Cahill, Maria & Richey, Jennifer (2014). Do You Hear What I Hear? Questioning the Legitimacy of Audiobooks as ‘Reading’ Material. IFLA 2014. Available through IUPUI.
Dembling, Sophia (2011). Audio books vs. book books: which does the brain prefer? Real World Research.
Henderson, Darwin L.; Dales, Brenda & Young, Teresa (March 1, 2106). These books are not quiet: bebop, swing, and soul: jazz in children’s books. Children & Libraries, 20-25. Available through IUPUI.
Hudson, Hannah (2015). 10 ways to use audiobooks in the classroom. WeAreTeachers.
Larson, Lotta C. (September 1, 2015). E-books and audiobooks: extending the digital reading experience. Reading Teacher, 69(2), 169-177. Available through IUPUI.
Lesesne, Teri (Spring 2013). Reading with our ears: an odyssey for all. Young Adult Library Services, 11(3), 30-32. Available through IUPUI.
Macpherson, Erin (2012). 5 ways to use audiobooks to help struggling readers. WeAreTeachers.
Martin, Jamie (2016). Will listening to audiobooks make it harder for my third graders to learn to read? Understood.org.
Mcintory, Rebecca (April 24, 2015). Why ‘reading’ audiobooks isn’t a shortcut: listening vs. reading, and your brain. KUT.
Nolan, Liz (April 2011). Why listening is good for all kids - especially in the digital age. AudioFile. Available through IUPUI.
Ripp, Pernille (February 2016). Why audiobooks in the classroom? Technology & Learning, 36(7), 19. Available through IUPUI.
Weil, William (April 29, 2016). The case for making audiobooks part of the curriculumm. Getting Smart.
Whittingham, Jeff; Huffman, Stephanie; Christensen, Rob; & McAllister, Tracy (2013). Use of audiobooks in a school library and positive effects of struggling readers’ participation in a library-sponsored audiobook club. School Library Research, 16. Available through IUPUI.
Wilde, Susie (April 2007). Listen! It’s good for kids. AudioFile. Available through IUPUI.

Audiobooks and Literacy

Click the How Audio Promotes Literacy infographic below (or download the PDF) to see then entire infographic.

how audio

Francisca Goldsmith writes the Audiobooks and Literacy column for AudioFile. Her short articles focus on a wide range of topics related to learning, literacy, and audiobooks for all audiences.

Read at least two article by Francisca Goldsmith about audiobooks and literacy.

Goldsmith, Francisca (April 1, 2016). Advice vs. exploration. AudioFile, 68. Available through IUPUI.
Goldsmith, Francisca (February 1, 2016). What we talk about when we talk about reading books. AudioFile, 68-69. Available through IUPUI.
Goldsmith, Francisca (December 1, 2015). Civic engagement through audiobook access. AudioFile, 68. Available through IUPUI.
Goldsmith, Francisca (October 1, 2015). Supporting young listeners’ developmental stages. AudioFile, 68. Available through IUPUI.
Goldsmith, Francisca (August 1, 2015). How listening builds implicit literacy skills. AudioFile, 68. Available through IUPUI.
Goldsmith, Francisca (June 1, 2015). Promoting listening literacy in your community. AudioFile, 68. Available through IUPUI.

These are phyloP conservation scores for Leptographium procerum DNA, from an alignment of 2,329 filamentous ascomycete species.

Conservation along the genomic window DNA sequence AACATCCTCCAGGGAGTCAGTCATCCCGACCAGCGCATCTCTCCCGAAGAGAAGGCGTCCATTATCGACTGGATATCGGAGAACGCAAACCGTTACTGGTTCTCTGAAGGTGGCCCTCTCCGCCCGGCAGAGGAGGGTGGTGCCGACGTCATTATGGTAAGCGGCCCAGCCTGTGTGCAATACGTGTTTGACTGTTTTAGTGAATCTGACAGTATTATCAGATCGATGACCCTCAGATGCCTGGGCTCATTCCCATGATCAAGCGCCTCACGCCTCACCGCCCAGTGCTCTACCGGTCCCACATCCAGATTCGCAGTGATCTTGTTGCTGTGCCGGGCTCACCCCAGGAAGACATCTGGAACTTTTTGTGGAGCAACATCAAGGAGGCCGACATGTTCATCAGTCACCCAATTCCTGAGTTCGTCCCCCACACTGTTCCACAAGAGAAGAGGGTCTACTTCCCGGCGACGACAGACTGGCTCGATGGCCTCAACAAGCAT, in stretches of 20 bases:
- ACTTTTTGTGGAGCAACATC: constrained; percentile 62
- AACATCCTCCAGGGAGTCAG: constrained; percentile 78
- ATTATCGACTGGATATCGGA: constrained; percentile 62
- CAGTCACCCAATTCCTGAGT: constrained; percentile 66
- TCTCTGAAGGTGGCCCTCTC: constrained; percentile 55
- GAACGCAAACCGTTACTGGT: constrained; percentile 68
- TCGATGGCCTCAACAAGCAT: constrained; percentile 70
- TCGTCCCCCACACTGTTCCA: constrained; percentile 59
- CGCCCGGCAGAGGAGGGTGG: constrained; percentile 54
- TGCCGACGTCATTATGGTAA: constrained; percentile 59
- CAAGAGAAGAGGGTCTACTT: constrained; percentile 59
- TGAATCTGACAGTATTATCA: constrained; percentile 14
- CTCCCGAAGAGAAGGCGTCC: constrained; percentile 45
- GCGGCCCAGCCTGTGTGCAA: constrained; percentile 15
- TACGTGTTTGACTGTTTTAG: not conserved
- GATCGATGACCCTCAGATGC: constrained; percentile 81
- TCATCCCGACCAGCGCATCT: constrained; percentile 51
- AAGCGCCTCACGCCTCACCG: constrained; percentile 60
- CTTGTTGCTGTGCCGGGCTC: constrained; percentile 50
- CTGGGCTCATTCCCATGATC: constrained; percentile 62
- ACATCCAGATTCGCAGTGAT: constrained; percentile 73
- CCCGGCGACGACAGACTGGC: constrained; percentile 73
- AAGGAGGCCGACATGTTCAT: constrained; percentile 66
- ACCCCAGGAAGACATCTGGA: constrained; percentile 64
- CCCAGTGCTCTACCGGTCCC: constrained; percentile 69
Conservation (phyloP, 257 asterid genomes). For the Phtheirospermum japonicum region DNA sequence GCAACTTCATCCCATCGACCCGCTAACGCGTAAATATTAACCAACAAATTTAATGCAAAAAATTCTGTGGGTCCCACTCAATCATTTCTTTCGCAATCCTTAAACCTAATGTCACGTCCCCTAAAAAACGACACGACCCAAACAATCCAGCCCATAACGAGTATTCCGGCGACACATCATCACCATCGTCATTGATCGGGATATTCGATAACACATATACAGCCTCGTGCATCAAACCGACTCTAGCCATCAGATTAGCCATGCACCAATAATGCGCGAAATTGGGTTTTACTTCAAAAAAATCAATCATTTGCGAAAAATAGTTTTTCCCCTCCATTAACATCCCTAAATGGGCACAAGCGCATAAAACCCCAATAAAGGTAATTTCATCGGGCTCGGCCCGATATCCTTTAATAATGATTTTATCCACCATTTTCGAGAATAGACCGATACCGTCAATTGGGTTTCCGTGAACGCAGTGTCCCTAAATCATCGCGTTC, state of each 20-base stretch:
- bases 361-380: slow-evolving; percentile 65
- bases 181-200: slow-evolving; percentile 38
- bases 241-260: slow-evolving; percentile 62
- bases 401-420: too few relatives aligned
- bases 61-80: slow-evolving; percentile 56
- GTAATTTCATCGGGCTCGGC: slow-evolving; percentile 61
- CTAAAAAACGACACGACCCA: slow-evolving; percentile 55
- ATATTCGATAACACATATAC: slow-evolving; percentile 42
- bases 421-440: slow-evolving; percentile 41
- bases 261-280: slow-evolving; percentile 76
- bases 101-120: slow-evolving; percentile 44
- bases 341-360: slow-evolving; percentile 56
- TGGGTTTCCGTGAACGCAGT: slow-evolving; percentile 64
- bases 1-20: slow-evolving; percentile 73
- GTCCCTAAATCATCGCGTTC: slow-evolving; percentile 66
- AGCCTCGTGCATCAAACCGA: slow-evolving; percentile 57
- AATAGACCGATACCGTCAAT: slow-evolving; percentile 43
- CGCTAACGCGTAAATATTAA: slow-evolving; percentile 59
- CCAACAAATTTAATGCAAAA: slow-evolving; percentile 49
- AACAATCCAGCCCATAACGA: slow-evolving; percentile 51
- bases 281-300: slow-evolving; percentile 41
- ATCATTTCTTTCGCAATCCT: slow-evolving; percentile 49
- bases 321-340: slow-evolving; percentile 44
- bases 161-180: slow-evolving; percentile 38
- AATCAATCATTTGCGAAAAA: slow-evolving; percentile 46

Goldsmith, Francisca (April 1, 2015). Audiobooks and multi-modal learning. AudioFile, 68. Available through IUPUI.
Goldsmith, Francisca (2009). Using audiobooks with English Language Learners. Available through IUPUI.

readTry It!
Explore the Sound Learning website for lots of ideas.

readTry It!
Choose a genre of literature that you enjoy and identify three audiobooks you'd like to read. Use some of the references in the article to gather ideas.

Podcast Use in School and Academic Library Programs

From poetry readings to language learning, there are many possibilities for audio blogging and podcasting in education and libraries.

Read at least one of the following articles:
Flanagan, Linda (March 11, 2015). What teens are learning from ‘Serial” and other podcasts? MindShift.
Godsey, Michael (March 17, 2016). The value of podcasts in class. The Atlantic.
Hayes, Stephanie (March 21, 2015). Where are all the kidcasts? The Atlantic.
TeachThought (January 22, 2013). 51 education podcasts for the 21st century teacher. TeachThought.

These are two articles we wrote a decade ago. Many of the links are dead, but the teaching and learning ideas are still useful.
Lamb, Annette & Johnson, Larry (2006). Turn up the music with digital technologies. Teacher Librarian, 34(2), 55-69. Available through IUPUI.
Lamb, Annette, & Johnson, Larry (2007). Podcasting in the School Library, Part 1: Integrating Podcasts and Vodcasts into Teaching and Learning. Teacher Librarian, 34(3), 54-7. Available through IUPUI.
Lamb, Annette, & Johnson, Larry (2007). Part 2: Creating Powerful Podcasts with Your Student. Teacher Librarian, 34(4), 61-64. Available through IUPUI.

readTry It!
Explore Apple's iTunes U. Their goal is "to advance teaching, learning, and research through innovation, and engage and empower students." The system delivers educational content free through iTunes.

Radio Use in School and Academic Library Programs

Public radio has lots of applications in teaching and learning. From using NPR podcasts to streaming international programs.

readTry It!
Browse ListenWise. It's a website that helps librarians and educators access podcasts and public radio programs.
Think about how these resources could be woven into teaching and learning

Read Listen Up! 5 reasons to use public radio in the classroom. EdSurge.


Maybee, Clarence; Doan, Tomalley; & Flierl, Michael (2016). Information literacy in the active learning classroom. The Journal of Academic Librarianship, in process.

Myers, Amanda & Ishimura, Yusuke (2016). Finding sound and score: a music library skills module for undergraduate students. The Journal of Academic Librarianship, 42, 215-221. Available through IUPUI.